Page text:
Looking back on my time here, I’m happy to say I’ve found healing here, too, and in ways I hadn’t expected. Part of healing is becoming aware of the particular shape of one’s brokenness, and that comes through self-awareness. Thanks to the relationships I’ve built here — with the staff, vestry, and members of our parish — I’ve come to understand myself so much better, which helped me find particular patterns of sinfulness to carry to my confessor, and the coaching the vestry procured for me and the staff over the past two years gave me tools I didn’t even know I needed to be a better husband, father, priest and friend. I’m leaving a different man to the one I arrived as, and I’ll forever be grateful for that.
So I wanted to write one last short Digest just to say thank you — for everything. In less than a week I fly to NY to take a new post, but I leave Nashville with a St.B’s-shaped hole in my heart. I’m sad, to be sure, but if grief is but the other side of love, then my sadness is an indicator of the love I have for this place and for you.
In the closing pages of Tolkien’s famous trilogy, Gandalf the Wizard rides with Sam and Frodo and Bilbo out of the Shire, to the Far Downs and the Towers, and to Mithlond, the Grey Havens (always sounded like the saddest place imaginable) in the long firth of Lune, where they meet Merry and Pippin. In the shadow of the great white ship that will carry Gandalf across the High Sea and into the West, Sam is “sorrowful at heart” at this parting of friends. And typing today my heart’s sorrowful, too. But I’m reminded of the parting words of Gandalf the Wise:
“Well, here at last, dear friends, on the shores of the Sea comes the end of our fellowship in Middle-earth. Go in peace! I will not say: do not weep; for not all tears are an evil.”J. R. R. Tolkien, The Lord of the Rings: The Return of the King (London: HarperCollins, 1995): 1007.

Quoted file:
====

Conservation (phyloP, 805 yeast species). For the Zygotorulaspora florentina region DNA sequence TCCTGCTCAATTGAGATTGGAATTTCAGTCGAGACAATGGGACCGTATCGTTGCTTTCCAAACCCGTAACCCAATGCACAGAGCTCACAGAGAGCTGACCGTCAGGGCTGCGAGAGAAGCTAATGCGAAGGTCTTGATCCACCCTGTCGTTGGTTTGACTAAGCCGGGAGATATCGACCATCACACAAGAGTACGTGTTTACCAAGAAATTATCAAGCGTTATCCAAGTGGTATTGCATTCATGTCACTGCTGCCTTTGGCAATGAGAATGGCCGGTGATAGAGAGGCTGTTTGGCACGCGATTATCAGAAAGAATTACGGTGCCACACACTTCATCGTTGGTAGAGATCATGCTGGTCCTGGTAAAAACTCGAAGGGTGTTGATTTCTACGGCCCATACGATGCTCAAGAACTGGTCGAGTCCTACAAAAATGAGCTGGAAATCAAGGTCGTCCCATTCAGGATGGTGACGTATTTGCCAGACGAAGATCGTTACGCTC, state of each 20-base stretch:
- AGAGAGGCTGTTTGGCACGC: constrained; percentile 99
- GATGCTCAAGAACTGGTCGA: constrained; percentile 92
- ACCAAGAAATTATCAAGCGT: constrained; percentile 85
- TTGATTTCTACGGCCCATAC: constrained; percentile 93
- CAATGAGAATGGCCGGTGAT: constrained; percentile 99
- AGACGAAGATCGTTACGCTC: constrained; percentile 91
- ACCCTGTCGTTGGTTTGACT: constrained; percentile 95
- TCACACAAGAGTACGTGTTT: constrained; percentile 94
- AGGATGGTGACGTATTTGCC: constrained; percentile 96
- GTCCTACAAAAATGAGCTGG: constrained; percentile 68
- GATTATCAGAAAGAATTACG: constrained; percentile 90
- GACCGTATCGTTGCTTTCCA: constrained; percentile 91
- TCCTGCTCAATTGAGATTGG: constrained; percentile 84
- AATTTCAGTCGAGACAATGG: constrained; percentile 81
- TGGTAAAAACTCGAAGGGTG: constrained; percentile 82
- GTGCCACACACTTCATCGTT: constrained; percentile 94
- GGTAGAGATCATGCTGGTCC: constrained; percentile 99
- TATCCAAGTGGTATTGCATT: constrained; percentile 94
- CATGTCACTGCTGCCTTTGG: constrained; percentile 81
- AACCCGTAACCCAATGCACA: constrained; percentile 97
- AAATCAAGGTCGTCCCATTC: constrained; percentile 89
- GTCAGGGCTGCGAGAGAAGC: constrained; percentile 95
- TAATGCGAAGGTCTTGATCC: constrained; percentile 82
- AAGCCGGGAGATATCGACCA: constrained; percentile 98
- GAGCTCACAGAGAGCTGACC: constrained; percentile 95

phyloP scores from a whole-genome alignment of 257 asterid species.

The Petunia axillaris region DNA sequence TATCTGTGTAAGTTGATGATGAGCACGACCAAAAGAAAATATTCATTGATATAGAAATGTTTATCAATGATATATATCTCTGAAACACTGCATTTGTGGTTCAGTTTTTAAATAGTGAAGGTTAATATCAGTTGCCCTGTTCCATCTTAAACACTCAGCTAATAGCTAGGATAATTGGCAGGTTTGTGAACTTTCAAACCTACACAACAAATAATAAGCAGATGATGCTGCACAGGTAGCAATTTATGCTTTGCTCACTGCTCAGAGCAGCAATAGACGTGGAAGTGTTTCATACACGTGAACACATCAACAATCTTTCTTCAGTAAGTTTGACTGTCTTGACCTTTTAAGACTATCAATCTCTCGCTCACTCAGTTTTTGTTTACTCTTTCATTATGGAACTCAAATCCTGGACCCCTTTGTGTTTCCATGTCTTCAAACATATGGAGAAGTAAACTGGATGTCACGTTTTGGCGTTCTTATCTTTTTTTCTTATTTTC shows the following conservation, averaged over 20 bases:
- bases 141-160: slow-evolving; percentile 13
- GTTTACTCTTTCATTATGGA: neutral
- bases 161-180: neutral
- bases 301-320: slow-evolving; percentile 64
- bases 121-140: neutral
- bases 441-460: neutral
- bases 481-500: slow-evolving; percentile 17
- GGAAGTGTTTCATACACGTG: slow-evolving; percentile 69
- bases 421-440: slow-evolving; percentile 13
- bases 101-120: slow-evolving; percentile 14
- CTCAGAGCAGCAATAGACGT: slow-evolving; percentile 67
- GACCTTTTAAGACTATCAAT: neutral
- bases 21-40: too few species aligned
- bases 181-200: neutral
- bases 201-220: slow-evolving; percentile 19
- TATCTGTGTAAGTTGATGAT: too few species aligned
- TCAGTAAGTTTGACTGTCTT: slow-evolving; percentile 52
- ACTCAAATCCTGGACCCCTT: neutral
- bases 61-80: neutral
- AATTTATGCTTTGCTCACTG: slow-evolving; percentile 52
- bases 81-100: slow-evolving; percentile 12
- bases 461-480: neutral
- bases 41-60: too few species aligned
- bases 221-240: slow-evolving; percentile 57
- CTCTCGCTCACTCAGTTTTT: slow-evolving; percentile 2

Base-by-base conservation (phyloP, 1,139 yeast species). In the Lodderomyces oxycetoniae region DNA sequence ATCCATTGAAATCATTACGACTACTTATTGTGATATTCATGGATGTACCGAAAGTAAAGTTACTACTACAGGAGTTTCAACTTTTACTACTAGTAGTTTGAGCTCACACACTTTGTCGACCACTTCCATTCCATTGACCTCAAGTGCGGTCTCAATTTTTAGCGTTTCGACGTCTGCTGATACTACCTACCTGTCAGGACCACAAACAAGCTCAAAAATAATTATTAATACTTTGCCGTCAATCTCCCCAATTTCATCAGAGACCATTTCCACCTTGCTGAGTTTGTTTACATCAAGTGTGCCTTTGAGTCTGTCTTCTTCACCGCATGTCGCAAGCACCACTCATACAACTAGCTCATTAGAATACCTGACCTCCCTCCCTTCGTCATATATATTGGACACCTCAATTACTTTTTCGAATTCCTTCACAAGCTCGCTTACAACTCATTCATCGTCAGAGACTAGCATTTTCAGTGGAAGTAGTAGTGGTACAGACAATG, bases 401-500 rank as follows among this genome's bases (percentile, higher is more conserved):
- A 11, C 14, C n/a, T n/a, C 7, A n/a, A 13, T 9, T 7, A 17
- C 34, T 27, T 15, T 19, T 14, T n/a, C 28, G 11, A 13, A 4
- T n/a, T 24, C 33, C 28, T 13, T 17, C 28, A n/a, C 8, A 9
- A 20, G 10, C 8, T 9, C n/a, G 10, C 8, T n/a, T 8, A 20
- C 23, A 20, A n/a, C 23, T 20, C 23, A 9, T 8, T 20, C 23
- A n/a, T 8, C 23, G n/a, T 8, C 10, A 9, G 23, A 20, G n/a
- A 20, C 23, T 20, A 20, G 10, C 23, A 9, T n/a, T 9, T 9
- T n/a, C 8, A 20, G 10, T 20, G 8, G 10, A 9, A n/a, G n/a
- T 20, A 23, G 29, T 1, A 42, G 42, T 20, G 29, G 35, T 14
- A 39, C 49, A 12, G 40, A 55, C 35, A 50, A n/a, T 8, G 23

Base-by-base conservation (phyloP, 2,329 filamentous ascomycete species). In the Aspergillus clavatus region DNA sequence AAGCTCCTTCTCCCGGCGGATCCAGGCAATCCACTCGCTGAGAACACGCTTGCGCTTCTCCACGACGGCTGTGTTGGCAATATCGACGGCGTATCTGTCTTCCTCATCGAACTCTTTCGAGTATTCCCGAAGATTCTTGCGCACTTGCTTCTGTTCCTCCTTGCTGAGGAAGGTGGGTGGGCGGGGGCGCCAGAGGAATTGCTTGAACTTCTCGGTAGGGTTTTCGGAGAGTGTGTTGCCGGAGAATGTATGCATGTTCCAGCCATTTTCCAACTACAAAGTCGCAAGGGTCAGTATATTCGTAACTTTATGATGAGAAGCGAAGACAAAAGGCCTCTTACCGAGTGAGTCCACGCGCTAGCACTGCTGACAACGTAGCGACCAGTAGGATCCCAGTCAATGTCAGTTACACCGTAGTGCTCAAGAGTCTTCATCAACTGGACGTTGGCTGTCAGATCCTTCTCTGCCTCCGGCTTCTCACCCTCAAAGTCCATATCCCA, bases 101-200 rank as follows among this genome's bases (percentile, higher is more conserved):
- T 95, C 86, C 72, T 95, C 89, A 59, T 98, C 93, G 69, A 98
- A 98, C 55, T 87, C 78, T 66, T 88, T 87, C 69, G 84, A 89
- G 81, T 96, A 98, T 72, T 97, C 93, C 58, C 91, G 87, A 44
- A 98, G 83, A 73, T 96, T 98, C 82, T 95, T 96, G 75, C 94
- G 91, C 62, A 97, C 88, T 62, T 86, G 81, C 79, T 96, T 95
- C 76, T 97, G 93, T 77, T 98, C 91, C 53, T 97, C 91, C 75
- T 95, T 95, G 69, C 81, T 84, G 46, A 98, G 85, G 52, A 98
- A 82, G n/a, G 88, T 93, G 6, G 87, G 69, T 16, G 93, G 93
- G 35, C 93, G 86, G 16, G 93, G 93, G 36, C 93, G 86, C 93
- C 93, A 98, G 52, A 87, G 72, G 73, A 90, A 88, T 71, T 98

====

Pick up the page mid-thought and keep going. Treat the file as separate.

And lastly, for one more time, the latest —
If you find yourself by a fire this weekend, here’s what I’ve been up to of late:
- Reading: I’ve been so tired at night lately that I’ve honestly not read much of anything. But one thing I want to read is a little book Meredith Flynn told me about yesterday — Dennis Linn’s Sleeping With Bread: Holding What Gives You Life. If one of the questions at the book’s heart is “For what am I most grateful?” then a handful of wonderful years at St. B’s is at the top of my answers list.
- Listening: Fleetwood Mac’s Rumours turns 45 today. My eldest, Elizabeth, says Stevie, Mick, and the gang are her favorite band, so my parenting can’t be all bad, right?
- Watching: Our own Tony Morreale recommended this one earlier in the week — Captain Irving Johnson’s Around Cape Horn, stunning video and commentary of his voyage to the bottom of the world in 1929. That led me to the Ghosts of Cape Horn documentary. Maybe I’m got barques on the brain, or perhaps it’s just anticipation of a journey, but both had me riveted. And if you just can’t get enough, revisit Gordon Lightfoot’s classic, and I defy you not to hum it for the next 2 days.
As always, thanks for reading all my meandering posts. Hope to see you for the Bonfire and BBQ on Sunday! I’ll treasure all the memories, and pray God blesses you —